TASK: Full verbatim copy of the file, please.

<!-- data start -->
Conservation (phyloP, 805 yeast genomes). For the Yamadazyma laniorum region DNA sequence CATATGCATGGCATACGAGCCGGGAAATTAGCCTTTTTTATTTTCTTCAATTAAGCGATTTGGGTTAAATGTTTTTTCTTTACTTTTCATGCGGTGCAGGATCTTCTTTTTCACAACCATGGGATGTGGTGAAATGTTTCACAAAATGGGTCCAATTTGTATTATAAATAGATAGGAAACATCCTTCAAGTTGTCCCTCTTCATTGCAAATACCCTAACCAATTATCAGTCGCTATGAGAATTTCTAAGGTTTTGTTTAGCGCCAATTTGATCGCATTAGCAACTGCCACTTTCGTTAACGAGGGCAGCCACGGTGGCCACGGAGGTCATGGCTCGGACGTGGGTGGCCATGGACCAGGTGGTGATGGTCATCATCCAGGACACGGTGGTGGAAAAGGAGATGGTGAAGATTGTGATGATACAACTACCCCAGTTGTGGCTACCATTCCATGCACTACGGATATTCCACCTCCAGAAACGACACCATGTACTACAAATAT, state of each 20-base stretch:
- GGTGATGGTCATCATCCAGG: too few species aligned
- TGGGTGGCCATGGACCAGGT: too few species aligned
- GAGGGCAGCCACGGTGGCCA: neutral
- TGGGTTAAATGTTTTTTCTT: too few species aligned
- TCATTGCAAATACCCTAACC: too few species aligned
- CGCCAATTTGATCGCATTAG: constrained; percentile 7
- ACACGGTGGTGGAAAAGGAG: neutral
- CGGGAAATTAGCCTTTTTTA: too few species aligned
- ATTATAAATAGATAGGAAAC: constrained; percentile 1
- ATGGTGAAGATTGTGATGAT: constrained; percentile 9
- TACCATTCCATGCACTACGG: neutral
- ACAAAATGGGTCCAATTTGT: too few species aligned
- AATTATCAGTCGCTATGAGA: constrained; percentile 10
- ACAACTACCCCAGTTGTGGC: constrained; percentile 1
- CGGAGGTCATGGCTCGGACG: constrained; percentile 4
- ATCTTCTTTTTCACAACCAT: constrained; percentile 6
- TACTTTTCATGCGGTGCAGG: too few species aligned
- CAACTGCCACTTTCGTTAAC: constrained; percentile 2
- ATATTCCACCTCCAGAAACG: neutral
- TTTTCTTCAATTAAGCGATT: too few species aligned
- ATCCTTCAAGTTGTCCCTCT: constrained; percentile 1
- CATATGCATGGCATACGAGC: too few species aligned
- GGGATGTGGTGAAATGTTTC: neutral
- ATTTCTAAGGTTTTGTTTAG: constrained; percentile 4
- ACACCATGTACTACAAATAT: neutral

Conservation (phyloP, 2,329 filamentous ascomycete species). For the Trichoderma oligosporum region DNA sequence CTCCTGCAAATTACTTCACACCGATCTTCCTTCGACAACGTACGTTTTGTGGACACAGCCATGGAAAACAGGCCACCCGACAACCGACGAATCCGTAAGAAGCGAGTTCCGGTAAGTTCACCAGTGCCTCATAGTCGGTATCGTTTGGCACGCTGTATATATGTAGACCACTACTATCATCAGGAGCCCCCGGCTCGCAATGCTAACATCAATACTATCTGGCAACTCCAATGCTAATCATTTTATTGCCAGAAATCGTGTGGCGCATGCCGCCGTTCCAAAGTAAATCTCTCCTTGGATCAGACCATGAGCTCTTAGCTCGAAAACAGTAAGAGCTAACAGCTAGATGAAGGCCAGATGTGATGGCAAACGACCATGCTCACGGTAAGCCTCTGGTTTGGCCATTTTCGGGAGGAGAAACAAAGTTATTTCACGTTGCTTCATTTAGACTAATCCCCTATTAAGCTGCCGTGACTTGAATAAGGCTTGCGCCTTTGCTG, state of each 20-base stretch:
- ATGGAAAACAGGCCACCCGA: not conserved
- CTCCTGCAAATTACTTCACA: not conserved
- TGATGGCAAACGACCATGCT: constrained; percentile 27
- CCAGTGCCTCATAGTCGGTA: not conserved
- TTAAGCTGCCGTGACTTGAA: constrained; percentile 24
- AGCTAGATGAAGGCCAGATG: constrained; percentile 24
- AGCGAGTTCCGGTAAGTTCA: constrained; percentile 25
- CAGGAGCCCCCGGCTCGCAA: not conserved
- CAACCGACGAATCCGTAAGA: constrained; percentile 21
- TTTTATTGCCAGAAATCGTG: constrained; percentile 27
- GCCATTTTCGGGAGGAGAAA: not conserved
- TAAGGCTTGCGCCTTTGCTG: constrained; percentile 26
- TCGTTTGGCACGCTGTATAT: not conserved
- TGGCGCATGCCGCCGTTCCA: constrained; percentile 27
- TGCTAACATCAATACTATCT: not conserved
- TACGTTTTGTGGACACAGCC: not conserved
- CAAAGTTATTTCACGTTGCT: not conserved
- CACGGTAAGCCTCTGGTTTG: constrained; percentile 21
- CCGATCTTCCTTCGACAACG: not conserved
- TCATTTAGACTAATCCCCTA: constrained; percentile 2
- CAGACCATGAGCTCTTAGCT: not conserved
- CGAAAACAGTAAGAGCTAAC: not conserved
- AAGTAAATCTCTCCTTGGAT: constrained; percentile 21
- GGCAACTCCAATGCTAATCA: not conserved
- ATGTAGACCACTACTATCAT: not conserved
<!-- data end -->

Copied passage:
Conservation (phyloP, 805 yeast genomes). For the Yamadazyma laniorum region DNA sequence CATATGCATGGCATACGAGCCGGGAAATTAGCCTTTTTTATTTTCTTCAATTAAGCGATTTGGGTTAAATGTTTTTTCTTTACTTTTCATGCGGTGCAGGATCTTCTTTTTCACAACCATGGGATGTGGTGAAATGTTTCACAAAATGGGTCCAATTTGTATTATAAATAGATAGGAAACATCCTTCAAGTTGTCCCTCTTCATTGCAAATACCCTAACCAATTATCAGTCGCTATGAGAATTTCTAAGGTTTTGTTTAGCGCCAATTTGATCGCATTAGCAACTGCCACTTTCGTTAACGAGGGCAGCCACGGTGGCCACGGAGGTCATGGCTCGGACGTGGGTGGCCATGGACCAGGTGGTGATGGTCATCATCCAGGACACGGTGGTGGAAAAGGAGATGGTGAAGATTGTGATGATACAACTACCCCAGTTGTGGCTACCATTCCATGCACTACGGATATTCCACCTCCAGAAACGACACCATGTACTACAAATAT, state of each 20-base stretch:
- GGTGATGGTCATCATCCAGG: too few species aligned
- TGGGTGGCCATGGACCAGGT: too few species aligned
- GAGGGCAGCCACGGTGGCCA: neutral
- TGGGTTAAATGTTTTTTCTT: too few species aligned
- TCATTGCAAATACCCTAACC: too few species aligned
- CGCCAATTTGATCGCATTAG: constrained; percentile 7
- ACACGGTGGTGGAAAAGGAG: neutral
- CGGGAAATTAGCCTTTTTTA: too few species aligned
- ATTATAAATAGATAGGAAAC: constrained; percentile 1
- ATGGTGAAGATTGTGATGAT: constrained; percentile 9
- TACCATTCCATGCACTACGG: neutral
- ACAAAATGGGTCCAATTTGT: too few species aligned
- AATTATCAGTCGCTATGAGA: constrained; percentile 10
- ACAACTACCCCAGTTGTGGC: constrained; percentile 1
- CGGAGGTCATGGCTCGGACG: constrained; percentile 4
- ATCTTCTTTTTCACAACCAT: constrained; percentile 6
- TACTTTTCATGCGGTGCAGG: too few species aligned
- CAACTGCCACTTTCGTTAAC: constrained; percentile 2
- ATATTCCACCTCCAGAAACG: neutral
- TTTTCTTCAATTAAGCGATT: too few species aligned
- ATCCTTCAAGTTGTCCCTCT: constrained; percentile 1
- CATATGCATGGCATACGAGC: too few species aligned
- GGGATGTGGTGAAATGTTTC: neutral
- ATTTCTAAGGTTTTGTTTAG: constrained; percentile 4
- ACACCATGTACTACAAATAT: neutral

Conservation (phyloP, 2,329 filamentous ascomycete species). For the Trichoderma oligosporum region DNA sequence CTCCTGCAAATTACTTCACACCGATCTTCCTTCGACAACGTACGTTTTGTGGACACAGCCATGGAAAACAGGCCACCCGACAACCGACGAATCCGTAAGAAGCGAGTTCCGGTAAGTTCACCAGTGCCTCATAGTCGGTATCGTTTGGCACGCTGTATATATGTAGACCACTACTATCATCAGGAGCCCCCGGCTCGCAATGCTAACATCAATACTATCTGGCAACTCCAATGCTAATCATTTTATTGCCAGAAATCGTGTGGCGCATGCCGCCGTTCCAAAGTAAATCTCTCCTTGGATCAGACCATGAGCTCTTAGCTCGAAAACAGTAAGAGCTAACAGCTAGATGAAGGCCAGATGTGATGGCAAACGACCATGCTCACGGTAAGCCTCTGGTTTGGCCATTTTCGGGAGGAGAAACAAAGTTATTTCACGTTGCTTCATTTAGACTAATCCCCTATTAAGCTGCCGTGACTTGAATAAGGCTTGCGCCTTTGCTG, state of each 20-base stretch:
- ATGGAAAACAGGCCACCCGA: not conserved
- CTCCTGCAAATTACTTCACA: not conserved
- TGATGGCAAACGACCATGCT: constrained; percentile 27
- CCAGTGCCTCATAGTCGGTA: not conserved
- TTAAGCTGCCGTGACTTGAA: constrained; percentile 24
- AGCTAGATGAAGGCCAGATG: constrained; percentile 24
- AGCGAGTTCCGGTAAGTTCA: constrained; percentile 25
- CAGGAGCCCCCGGCTCGCAA: not conserved
- CAACCGACGAATCCGTAAGA: constrained; percentile 21
- TTTTATTGCCAGAAATCGTG: constrained; percentile 27
- GCCATTTTCGGGAGGAGAAA: not conserved
- TAAGGCTTGCGCCTTTGCTG: constrained; percentile 26
- TCGTTTGGCACGCTGTATAT: not conserved
- TGGCGCATGCCGCCGTTCCA: constrained; percentile 27
- TGCTAACATCAATACTATCT: not conserved
- TACGTTTTGTGGACACAGCC: not conserved
- CAAAGTTATTTCACGTTGCT: not conserved
- CACGGTAAGCCTCTGGTTTG: constrained; percentile 21
- CCGATCTTCCTTCGACAACG: not conserved
- TCATTTAGACTAATCCCCTA: constrained; percentile 2
- CAGACCATGAGCTCTTAGCT: not conserved
- CGAAAACAGTAAGAGCTAAC: not conserved
- AAGTAAATCTCTCCTTGGAT: constrained; percentile 21
- GGCAACTCCAATGCTAATCA: not conserved
- ATGTAGACCACTACTATCAT: not conserved